Life as a freelancer can sometimes be a little crazy. You can be working solidly for weeks on end, being so busy that you don't have time to eat or sleep and the thought of having a social life seems like a distant dream. Your emails begin to pile up, your to-do list gets longer day by day and it becomes so overwhelming that you prepare to go into meltdown. Then one day it grinds to a halt and suddenly, as if you've just been hit by a tsunami, everything goes quiet. Jobs fall through, clients change their mind, contacts go on holiday..all the factors that are beyond your control seemingly affect you all at once. Now you may have spent the last few weeks praying for a bit of free time to do fun things and catch up on the household tasks that have been gradually building up but now that you're faced with the prospect of indefinite free time you get a little scared. Does any of this sound familiar to you?
Lets face it, it can be a strange existence for us freelancers and the lifestyle choice does not suit everyone, but for those of us that brave it, how do we survive this insanity and achieve a good work life balance? After a particularly busy period myself, I've realised that being able to manage your time effectively is an essential skill for survival. I'm not claiming to be the best at it (it's an ever developing skill!) but there are a few ways that we can all manage our time better, regardless of the field we work in so that we can keep our clients, our loved ones and of course ourselves happy. So, how can you do it?
Easier said than done of course. Anyone who has ever had to work from home will know that it takes discipline to get things done without getting distracted by social media, Youtube and whatever we enjoying doing in our free time. When you don't work the regular 9 to 5, you don't have the pressure of getting out of bed at a certain time so that you can get to the office on time. It's easy to get slack and become lazy and in doing so our productivity suffers, which could spell disaster further down the line. You're your own boss and that means only you can motivate yourself.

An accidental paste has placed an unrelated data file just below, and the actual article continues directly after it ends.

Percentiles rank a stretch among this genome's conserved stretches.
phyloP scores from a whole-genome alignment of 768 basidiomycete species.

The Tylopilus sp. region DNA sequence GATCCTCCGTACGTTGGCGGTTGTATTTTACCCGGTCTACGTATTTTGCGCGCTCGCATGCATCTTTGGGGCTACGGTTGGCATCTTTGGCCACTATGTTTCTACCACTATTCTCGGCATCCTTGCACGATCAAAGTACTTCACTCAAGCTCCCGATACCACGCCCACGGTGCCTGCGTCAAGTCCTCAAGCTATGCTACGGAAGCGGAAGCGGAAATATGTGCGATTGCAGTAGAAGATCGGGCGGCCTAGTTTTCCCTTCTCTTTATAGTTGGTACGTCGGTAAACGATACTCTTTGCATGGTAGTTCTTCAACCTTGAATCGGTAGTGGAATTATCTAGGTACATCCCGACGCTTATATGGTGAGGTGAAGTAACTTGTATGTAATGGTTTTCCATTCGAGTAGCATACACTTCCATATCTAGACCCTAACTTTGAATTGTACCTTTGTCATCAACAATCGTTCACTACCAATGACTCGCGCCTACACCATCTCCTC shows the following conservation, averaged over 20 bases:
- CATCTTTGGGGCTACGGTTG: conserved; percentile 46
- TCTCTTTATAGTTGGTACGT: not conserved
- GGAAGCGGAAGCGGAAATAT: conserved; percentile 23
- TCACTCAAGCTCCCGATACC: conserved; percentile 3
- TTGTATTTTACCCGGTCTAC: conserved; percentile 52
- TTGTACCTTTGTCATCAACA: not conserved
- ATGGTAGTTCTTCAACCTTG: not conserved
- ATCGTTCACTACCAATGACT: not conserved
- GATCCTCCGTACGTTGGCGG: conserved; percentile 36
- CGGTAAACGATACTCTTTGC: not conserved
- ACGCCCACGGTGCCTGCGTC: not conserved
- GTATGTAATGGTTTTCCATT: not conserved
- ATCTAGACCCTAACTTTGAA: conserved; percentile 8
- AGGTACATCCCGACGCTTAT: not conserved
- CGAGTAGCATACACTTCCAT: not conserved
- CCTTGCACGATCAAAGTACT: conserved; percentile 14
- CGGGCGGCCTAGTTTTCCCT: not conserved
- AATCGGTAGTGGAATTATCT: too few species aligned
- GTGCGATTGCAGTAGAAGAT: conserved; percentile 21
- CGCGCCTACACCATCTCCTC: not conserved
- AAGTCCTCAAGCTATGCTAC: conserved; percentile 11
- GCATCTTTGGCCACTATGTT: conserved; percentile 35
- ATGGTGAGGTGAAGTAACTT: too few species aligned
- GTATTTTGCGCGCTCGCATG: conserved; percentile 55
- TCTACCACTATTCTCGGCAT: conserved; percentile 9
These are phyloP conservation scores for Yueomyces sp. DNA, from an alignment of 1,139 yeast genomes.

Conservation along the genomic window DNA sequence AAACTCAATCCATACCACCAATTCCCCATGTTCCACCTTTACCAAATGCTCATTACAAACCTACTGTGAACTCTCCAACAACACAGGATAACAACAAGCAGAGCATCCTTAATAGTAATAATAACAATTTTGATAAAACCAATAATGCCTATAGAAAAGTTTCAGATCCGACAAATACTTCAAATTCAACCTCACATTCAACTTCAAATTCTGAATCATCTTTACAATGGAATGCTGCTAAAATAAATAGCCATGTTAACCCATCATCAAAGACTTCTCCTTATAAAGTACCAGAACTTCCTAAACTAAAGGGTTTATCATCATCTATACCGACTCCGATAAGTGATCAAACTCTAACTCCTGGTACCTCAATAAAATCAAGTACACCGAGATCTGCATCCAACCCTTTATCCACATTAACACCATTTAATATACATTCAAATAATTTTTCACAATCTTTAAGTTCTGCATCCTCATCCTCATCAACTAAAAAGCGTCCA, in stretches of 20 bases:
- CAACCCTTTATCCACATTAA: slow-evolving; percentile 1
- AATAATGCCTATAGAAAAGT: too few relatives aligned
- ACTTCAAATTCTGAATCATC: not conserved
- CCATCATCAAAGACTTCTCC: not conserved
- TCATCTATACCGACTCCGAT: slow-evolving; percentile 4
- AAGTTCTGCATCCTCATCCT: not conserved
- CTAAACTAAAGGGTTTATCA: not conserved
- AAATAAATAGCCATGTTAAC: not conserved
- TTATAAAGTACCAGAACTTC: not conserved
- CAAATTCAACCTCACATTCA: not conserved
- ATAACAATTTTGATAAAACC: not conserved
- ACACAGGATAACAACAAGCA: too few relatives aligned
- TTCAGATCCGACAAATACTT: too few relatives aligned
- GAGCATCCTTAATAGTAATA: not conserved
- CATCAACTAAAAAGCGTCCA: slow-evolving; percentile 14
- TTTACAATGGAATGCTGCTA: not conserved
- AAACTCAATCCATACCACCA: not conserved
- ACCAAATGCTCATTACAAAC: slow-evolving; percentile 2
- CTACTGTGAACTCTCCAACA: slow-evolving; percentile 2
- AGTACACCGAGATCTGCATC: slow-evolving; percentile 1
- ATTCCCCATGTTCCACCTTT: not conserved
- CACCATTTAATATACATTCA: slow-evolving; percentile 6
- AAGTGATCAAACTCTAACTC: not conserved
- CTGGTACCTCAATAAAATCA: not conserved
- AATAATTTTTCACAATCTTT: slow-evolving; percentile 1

How could one become more disciplined? Through self appointed goals. Realistic targets that you know you'll be able to achieve. These could include:
- Getting up as early as you can on 'work' days, regardless of whether you are leaving the house or not.
- Making a to-do list every day. Include absolutely everything you need to get done, both in a work sense and personal sense. Make it as big as possible so it scares you a little bit!
- Prioritizing your workload and planning ahead. What can you do to speed up a job further down the line?
- Keeping logs of when you start and stop work. This is useful in seeing how much you're actually getting done each day and allows you to plan future tasks more effectively.
- Setting ground rules that you must abide to without question. These could be anything, from no Facebook use during working hours to allowing yourself a minimum set time for lunch. You're your own boss after all.
Taking advantage of down time
Too much down time can suck, especially if you are self motivated and thrive off a bit of pressure in your work. However, not having any work on can actually be great as it gives you time for many other great things and a bit of recovery after a busy spell. Remember, part of the reason why you probably chose to freelance was the flexibility on offer. Make the most of it, and you can do so in a number of ways: